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Afropop on Stage: Vibrant African Artists Salute a Groundbreaking Radio Franchise
The influential NPR world music series turns 25
D.C.-born, Wesleyan-educated Alaskan fisherman and world-music DJ Sean Barlow launched Afropop Worldwide in 1988, turning an on-spec 13-part exploration of African music for public radio into a year of shows that generated the next year of shows and so on ever since. It now broadcasts and excavates the popular music of Africa and its diaspora on well over 100 stations in the U.S., plus many in Europe and in Africa itself. Stateside, it's the chief outlet for and motor of that music, which has rallied past its post-independence heyday with a cheerfully pragmatic heroism ignored by hacks so ignorant of Africa's philosophical complexity they just naysay on about poverty and tribalism. So on September 19, the show celebrated its 25th Anniversary Gala at Manhattan's City Winery.
Needless to say, the hope was to round up some funding in the process, with the full complement of back-patting such efforts entail. Emceeing, 73-year-old Cameroon-born on-air personality Georges Collinet radiated the all-inclusive enthusiasm of great disc jockeys everywhere as various angels came on to say a few words. I rankled only once, when a former board head observed that before he discovered African music he thought dancing meant pogoing to the Ramones and the B-52's, because he implied that one excluded the other. For me it's the opposite. Each reinforces the other, because each performs the same alchemy--manufacturing joy out of not much. The African version's advantage is that it doesn't suggest that sex need be frantic nor togetherness spasmodic.
In New York, the African music audience is long on the kind of mature one-world liberal with whom I'd watched guitarist Mamadou Kelly beguile a casual crowd at a free outdoor Lincoln Center concert July 31. A former Ali Farka Toure sideman who talks about "la paix" a lot, Kelly and his band grooved for five pleasant songs that seemed a little slack the second time around. But the even gentler follow-up was riveting: sweet-voiced Congo-born Samba Mapangala, who became a big man in Kenya 30 years ago modulating soukous energy in a band he called Virunga Volcano, accompanied solely by Afropop producer Banning Eyre on acoustic guitar and Congolese New Yorker Isaac Katalay hitting an empty beer bottle with a fork or small wrench and getting not just beats but slide effects out of that thing. With previously advertised Sudanese singer Omar Ehsas procrastinated into visaless limbo--a bureaucratic outrage more widespread since 9/11--Eyre then introduced a pal: Malian acoustic guitarist Boubacar Diabate, master of a "big-string" style called bajouru. At one song, he was sublime.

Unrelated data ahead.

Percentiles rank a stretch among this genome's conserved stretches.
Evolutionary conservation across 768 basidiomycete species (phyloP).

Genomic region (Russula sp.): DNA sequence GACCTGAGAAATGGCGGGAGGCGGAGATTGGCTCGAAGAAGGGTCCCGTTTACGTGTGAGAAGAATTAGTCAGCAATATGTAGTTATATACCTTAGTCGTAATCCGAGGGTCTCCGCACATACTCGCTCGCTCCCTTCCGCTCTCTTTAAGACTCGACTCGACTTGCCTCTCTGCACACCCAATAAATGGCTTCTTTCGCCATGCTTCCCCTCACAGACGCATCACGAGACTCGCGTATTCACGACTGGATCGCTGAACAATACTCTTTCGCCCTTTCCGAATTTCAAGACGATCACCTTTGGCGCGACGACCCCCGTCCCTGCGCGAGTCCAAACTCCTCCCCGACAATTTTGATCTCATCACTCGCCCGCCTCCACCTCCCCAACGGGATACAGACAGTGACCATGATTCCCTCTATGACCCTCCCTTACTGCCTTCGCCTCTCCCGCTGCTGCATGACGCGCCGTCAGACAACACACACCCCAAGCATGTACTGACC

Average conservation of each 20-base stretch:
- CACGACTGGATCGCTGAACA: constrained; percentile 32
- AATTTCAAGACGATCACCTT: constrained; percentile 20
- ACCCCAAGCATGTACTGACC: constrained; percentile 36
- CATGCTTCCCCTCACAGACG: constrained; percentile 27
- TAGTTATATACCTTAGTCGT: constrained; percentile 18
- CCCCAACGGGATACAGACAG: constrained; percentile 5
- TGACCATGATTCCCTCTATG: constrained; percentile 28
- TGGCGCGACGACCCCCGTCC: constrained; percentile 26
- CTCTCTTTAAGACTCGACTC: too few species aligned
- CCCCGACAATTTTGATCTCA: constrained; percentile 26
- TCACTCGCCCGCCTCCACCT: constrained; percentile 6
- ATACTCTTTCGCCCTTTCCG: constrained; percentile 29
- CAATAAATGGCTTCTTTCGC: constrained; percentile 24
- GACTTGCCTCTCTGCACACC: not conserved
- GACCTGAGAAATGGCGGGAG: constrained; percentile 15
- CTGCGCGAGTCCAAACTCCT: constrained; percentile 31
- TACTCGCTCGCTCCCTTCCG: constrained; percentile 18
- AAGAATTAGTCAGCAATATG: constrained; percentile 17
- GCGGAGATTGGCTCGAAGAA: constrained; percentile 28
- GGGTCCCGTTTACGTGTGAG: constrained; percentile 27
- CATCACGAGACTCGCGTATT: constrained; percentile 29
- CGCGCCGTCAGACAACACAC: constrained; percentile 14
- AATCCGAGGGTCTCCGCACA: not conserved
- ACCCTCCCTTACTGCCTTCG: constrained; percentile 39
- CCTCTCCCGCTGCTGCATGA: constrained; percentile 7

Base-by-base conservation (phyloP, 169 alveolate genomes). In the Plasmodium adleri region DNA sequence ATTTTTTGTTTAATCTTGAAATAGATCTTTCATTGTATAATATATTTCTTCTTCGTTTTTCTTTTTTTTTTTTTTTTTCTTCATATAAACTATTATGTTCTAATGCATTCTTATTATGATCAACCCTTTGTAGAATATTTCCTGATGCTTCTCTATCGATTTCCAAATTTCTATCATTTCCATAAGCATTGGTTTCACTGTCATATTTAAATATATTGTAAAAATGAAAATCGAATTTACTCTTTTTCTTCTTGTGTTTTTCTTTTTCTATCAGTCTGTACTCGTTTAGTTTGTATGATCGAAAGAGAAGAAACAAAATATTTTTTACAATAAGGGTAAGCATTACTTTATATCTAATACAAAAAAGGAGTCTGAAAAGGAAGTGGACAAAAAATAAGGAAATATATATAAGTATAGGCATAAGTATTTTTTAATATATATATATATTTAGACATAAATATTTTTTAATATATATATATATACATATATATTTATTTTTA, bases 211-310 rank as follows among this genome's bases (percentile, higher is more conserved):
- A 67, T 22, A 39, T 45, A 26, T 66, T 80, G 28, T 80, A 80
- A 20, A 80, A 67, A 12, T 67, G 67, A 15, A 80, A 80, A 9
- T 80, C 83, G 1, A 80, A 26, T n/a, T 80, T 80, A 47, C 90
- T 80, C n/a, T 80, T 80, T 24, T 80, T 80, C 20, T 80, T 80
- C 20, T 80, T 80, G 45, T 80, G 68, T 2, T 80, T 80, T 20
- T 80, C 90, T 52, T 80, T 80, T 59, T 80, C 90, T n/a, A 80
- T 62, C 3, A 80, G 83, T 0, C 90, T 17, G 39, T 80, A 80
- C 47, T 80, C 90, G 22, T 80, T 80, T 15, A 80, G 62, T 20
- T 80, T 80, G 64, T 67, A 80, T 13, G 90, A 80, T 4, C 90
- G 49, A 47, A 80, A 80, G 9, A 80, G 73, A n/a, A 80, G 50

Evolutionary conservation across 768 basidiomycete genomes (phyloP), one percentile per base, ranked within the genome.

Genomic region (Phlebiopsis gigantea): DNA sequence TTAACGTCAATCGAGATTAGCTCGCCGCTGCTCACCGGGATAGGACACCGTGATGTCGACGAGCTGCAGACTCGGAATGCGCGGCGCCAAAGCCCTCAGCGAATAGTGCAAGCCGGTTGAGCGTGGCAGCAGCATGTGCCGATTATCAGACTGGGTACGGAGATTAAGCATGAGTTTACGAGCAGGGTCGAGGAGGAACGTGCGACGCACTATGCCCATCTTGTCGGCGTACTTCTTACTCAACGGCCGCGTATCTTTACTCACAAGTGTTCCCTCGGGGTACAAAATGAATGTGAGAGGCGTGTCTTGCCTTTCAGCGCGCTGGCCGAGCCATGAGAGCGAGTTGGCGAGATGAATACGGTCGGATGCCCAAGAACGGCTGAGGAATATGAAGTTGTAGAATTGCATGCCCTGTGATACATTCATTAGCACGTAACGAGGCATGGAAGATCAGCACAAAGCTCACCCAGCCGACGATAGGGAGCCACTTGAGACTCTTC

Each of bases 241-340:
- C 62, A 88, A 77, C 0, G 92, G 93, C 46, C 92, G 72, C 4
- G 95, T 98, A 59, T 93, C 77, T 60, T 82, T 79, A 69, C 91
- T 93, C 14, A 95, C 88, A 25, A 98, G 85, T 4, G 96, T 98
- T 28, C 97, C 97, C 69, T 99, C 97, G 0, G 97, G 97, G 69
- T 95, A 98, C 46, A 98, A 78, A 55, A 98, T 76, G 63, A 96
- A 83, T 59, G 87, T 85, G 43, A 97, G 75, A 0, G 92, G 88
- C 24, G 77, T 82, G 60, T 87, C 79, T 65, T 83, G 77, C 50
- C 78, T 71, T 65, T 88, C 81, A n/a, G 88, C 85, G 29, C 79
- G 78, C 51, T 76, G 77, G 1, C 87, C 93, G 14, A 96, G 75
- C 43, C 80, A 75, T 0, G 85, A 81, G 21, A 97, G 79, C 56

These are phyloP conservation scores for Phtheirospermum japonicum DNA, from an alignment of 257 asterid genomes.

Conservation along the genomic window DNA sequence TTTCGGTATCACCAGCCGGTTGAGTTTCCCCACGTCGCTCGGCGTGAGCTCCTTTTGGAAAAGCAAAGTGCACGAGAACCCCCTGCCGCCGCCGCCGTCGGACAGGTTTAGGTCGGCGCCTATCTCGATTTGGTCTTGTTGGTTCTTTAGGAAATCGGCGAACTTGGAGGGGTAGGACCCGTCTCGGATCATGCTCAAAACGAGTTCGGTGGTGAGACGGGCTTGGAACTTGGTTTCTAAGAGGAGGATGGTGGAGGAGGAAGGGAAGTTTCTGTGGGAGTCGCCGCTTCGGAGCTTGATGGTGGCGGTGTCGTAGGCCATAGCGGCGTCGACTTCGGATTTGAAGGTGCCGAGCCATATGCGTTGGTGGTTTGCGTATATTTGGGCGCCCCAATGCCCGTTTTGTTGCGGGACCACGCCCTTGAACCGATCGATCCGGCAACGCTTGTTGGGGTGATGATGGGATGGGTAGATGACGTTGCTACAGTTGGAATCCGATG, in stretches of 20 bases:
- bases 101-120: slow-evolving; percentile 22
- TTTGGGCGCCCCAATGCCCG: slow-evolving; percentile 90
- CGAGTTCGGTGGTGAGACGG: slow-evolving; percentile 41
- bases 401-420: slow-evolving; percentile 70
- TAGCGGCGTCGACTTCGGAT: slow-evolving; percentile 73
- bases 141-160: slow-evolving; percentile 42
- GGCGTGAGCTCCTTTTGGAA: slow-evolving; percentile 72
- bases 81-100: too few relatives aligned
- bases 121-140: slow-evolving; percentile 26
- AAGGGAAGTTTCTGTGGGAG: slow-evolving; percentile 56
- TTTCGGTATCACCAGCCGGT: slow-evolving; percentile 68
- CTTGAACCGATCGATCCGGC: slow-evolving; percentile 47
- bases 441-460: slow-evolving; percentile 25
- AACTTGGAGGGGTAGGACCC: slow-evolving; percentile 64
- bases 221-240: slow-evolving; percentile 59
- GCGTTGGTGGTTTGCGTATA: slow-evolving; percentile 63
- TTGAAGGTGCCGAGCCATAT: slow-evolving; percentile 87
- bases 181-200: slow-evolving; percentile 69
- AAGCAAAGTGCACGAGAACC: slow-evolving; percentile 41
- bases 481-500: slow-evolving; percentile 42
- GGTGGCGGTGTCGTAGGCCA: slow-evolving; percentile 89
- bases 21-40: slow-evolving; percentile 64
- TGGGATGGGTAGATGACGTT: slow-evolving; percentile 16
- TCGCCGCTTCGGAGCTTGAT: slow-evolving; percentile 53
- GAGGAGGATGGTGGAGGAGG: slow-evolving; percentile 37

Fluent in distinct styles from Congo, Mali, and Zimbabwe, Eyre has also written one of the two best American books about African music: In Griot Time, which recounts his Malian apprenticeship--and is topped only by the magnificent "Cuba and Its Music," by Afropop producer Ned Sublette, who Barlow provided with seed money and bona fides for his research way back in 1989. Note too that the support Afropop provides its few principals is hardly the equivalent of some cushy academic think-tank deal--these guys are bohemians who live close to the bone. I'm guessing, but I very much doubt Afropop's budget approaches a million a year--and while a million used to be a fortune, these days it's well under what a couple needs to retire at the modest level of comfort the American dream once promised its increasingly chimerical middle class.
Of course, it's also a modest bonus at a hedge fund. So when Collinet announced an intermission, I prayed the assembled benefactors would bid up the silent auction as I eagerly awaited the headliner. In a terrible time for the warring nation of Mali, long a wellspring of exportable Afropop musicians, those musicians have fought back against the musical proscriptions of Islamism with a commitment that approaches fury. Bassekou Kouyate's ancestral ax is a four-stringed predecessor of the banjo called the ngoni, which he's modernized with determined showbiz chutzpah--hanging it around his neck, adding low strings, soloing like the Hendrix fan so many desert musicians are. His band Ngoni ba comprises his wife, two sons, two brothers, and a nephew. His son Moustafa prepped the crowd by shredding a different kind of ngoni, his solos the hottest music of the night until his dad strolled out and amiably cut him to pieces. By then Ngoni ba was rockin'. It wasn't just the bass ngoni, or the drummer who uses a stick only on a tama ruckus-raiser toward the end--it was the gestalt, the groove, and the leader, who whatever you call his instrument was playing the most exciting guitar solos I'd heard in a while.
"I could swear I saw this band in Texas in 1968," Sublette whispered.
Sounded right to me, so I responded, "You'd think you could just bring some Mark Knopfler fan into the room and he'd say, 'Oh yeah, this is the real stuff.'" But when Sublette gave me a quizzical look, I felt constrained to add, "Only probably he wouldn't." Which is why we need Afropop Worldwide. What they need is money, if you happen to have any lying around.